This tool is JMP, but there are many others too.
Here is how to do it in JMP:
This dialog shows several families of how to make a 1d clustering.
Choosing the defaults, and coloring by value of "Column B", then selecting only the constellation plot gives the following:
This is only about the 2-norm between all pairs of points. There are other norms. There are other transformations.
When the distribution is plotted, the "clusters" (vertical groupings) are also somewhat visible.
To my untrained eye there are at least 3 general groups, and one of those has what looks like 3 sub-groups.
HERE is how to do similar (not same) in R:
Here is the code:
mydata <- read.csv("data.csv")
#compute distance matrix
d <- dist(as.matrix(mydata$Column.B), #the data
method = "euclidean") #the distance measure
#compute cluster membership
hc_0 <- hclust(d, #the distance matrix
method = "ward.D2" #the cluster method
#plot of dendrogram
Here is the result:
It is not a constellation plot, but a dendrogram. Other functions to look at include "rect.hclust" and the "rpuHclust". The "rpuHclust" comes from the "rpuHclust" package.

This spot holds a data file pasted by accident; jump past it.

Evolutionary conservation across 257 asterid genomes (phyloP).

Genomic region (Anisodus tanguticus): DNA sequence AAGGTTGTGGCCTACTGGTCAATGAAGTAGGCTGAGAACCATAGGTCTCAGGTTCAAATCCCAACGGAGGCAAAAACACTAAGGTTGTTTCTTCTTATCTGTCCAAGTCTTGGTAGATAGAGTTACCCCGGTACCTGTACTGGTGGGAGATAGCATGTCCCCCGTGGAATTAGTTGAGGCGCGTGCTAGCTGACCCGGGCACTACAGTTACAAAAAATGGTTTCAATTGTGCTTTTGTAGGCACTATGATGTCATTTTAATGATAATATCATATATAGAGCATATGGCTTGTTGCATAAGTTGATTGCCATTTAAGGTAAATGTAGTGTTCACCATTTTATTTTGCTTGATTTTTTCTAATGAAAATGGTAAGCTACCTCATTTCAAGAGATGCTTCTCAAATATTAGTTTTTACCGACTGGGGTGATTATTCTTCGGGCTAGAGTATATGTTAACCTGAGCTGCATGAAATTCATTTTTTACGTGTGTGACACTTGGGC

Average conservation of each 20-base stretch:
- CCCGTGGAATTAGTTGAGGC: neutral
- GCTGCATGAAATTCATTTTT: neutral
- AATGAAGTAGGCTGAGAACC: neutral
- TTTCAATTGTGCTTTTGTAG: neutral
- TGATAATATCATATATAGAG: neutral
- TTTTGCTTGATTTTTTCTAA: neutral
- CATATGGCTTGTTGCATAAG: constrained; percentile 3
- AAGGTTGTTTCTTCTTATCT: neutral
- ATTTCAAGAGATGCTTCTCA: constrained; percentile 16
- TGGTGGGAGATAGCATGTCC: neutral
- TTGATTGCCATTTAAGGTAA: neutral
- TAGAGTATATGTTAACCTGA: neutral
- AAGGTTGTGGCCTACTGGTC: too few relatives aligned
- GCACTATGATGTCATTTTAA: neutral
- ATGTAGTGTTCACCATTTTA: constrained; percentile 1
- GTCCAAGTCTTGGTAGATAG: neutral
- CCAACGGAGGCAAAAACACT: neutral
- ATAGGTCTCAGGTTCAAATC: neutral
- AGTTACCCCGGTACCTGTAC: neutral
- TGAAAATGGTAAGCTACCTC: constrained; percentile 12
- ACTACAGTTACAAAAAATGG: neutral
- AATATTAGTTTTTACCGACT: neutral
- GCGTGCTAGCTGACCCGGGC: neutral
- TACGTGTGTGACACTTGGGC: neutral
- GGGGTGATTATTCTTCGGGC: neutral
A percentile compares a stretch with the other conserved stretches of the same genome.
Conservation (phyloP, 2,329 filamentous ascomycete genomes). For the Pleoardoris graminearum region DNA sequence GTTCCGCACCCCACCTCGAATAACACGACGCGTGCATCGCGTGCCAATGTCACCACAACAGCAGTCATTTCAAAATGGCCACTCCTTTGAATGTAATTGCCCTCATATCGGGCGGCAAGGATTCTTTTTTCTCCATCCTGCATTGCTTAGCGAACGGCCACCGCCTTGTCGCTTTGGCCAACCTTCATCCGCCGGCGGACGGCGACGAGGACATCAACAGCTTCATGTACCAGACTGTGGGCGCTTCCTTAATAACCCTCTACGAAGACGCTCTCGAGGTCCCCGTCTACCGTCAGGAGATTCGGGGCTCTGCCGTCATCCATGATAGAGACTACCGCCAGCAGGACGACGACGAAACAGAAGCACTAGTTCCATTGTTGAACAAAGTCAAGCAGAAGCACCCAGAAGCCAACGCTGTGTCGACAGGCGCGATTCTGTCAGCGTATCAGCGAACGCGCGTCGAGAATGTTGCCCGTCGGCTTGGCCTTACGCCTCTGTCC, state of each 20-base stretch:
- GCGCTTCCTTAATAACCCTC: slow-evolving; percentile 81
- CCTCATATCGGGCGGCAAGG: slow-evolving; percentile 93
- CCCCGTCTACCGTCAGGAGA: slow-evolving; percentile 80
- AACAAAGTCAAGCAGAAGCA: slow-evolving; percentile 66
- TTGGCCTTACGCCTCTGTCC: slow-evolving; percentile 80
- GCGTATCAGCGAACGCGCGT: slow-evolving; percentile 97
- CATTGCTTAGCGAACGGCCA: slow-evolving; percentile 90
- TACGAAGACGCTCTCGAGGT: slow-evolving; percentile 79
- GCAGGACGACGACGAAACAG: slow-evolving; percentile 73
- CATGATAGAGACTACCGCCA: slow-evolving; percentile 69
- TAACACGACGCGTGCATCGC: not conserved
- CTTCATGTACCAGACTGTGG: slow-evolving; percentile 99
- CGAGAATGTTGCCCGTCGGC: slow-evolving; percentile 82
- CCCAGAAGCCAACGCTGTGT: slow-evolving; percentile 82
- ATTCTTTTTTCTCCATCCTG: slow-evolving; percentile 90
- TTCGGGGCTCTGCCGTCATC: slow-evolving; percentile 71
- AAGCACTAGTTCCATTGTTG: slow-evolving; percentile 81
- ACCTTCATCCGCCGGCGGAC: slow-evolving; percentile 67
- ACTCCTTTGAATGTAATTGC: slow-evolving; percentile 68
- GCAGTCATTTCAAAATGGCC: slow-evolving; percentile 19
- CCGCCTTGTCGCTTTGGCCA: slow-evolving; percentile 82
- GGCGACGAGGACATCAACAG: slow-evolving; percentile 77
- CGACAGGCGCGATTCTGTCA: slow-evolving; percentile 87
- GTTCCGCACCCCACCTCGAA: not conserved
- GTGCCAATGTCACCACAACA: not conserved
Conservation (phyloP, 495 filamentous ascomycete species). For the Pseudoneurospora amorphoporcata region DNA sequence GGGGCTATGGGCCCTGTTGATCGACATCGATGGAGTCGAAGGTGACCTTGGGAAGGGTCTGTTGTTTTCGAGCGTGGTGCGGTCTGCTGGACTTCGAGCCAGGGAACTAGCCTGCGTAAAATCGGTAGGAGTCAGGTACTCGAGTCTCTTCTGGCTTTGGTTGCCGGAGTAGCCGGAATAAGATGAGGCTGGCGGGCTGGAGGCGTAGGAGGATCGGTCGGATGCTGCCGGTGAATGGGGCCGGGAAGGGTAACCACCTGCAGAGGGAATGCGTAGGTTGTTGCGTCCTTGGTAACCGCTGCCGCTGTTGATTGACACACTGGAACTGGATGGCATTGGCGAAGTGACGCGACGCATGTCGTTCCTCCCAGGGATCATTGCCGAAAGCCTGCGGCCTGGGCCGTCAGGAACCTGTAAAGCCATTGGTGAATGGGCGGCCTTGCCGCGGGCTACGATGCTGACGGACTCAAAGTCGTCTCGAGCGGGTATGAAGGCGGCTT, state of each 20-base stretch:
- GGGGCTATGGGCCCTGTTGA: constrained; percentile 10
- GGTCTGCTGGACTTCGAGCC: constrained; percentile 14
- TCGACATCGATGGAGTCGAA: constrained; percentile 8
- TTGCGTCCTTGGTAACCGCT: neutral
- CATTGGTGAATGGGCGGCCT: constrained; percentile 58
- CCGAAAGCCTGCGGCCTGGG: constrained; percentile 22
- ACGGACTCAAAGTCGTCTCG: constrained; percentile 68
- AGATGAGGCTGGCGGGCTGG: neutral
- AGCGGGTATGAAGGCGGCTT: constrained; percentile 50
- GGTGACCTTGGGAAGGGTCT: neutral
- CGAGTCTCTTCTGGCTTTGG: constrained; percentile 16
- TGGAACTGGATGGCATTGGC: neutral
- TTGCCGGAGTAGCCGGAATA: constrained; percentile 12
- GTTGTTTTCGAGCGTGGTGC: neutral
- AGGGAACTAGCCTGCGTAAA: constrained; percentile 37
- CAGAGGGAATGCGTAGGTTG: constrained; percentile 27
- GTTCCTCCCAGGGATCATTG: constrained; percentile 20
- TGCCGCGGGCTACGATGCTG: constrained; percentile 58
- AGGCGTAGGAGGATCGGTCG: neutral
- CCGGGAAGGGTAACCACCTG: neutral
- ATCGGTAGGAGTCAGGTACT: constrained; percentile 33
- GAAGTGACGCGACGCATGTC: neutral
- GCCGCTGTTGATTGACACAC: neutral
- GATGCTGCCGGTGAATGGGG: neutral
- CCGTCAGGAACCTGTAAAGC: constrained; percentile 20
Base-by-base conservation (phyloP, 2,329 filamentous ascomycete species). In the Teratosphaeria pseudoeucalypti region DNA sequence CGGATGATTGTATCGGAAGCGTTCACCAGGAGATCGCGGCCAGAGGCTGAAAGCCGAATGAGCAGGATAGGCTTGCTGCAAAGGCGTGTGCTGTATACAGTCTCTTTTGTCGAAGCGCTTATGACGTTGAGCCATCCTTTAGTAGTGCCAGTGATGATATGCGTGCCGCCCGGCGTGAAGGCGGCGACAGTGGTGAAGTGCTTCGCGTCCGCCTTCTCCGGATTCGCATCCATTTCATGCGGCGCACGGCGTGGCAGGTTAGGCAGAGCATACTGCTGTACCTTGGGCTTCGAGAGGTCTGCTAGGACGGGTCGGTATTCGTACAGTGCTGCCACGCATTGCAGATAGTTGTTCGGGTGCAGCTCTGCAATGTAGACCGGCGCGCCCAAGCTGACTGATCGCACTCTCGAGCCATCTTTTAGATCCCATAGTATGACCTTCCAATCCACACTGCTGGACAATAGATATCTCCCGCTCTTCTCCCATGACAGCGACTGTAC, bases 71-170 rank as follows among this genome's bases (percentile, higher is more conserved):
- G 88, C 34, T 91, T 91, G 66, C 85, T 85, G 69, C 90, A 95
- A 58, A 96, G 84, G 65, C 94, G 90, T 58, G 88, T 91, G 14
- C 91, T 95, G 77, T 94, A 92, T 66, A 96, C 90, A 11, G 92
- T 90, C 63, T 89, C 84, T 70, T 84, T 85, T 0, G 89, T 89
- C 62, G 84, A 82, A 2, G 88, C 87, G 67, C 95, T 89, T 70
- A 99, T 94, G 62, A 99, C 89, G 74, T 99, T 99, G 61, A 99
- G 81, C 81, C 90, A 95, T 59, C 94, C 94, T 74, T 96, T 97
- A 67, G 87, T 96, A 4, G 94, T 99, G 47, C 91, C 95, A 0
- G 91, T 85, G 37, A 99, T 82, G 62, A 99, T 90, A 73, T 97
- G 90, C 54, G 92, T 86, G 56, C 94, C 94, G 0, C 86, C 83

There are at least 3 other things to consider.
- The "method" in "dist" can be lots of things including absolute
distance, squared distance, or some other measure.
- The "method" in "hclust" can be lots of other things including "ward.D", "average", "centroid", "median" and others. Each has strengths and weaknesses.
- The "hclust" is one type of clustering but there are others. K-means or Gaussian mixture models come to mind.
All of these approaches can be appropriate for some cases and not appropriate for others. What question are you trying to answer with the cluster membership? If you want robust classification then you need a lot more samples. If true physics says your data is multivariate and you are trying to defy it using statistics, then your correct binning might be a problem. If you are just looking to get a sense of how many buckets might be a good value to start with for the data give what you have then this might not be a bad way to start in on that.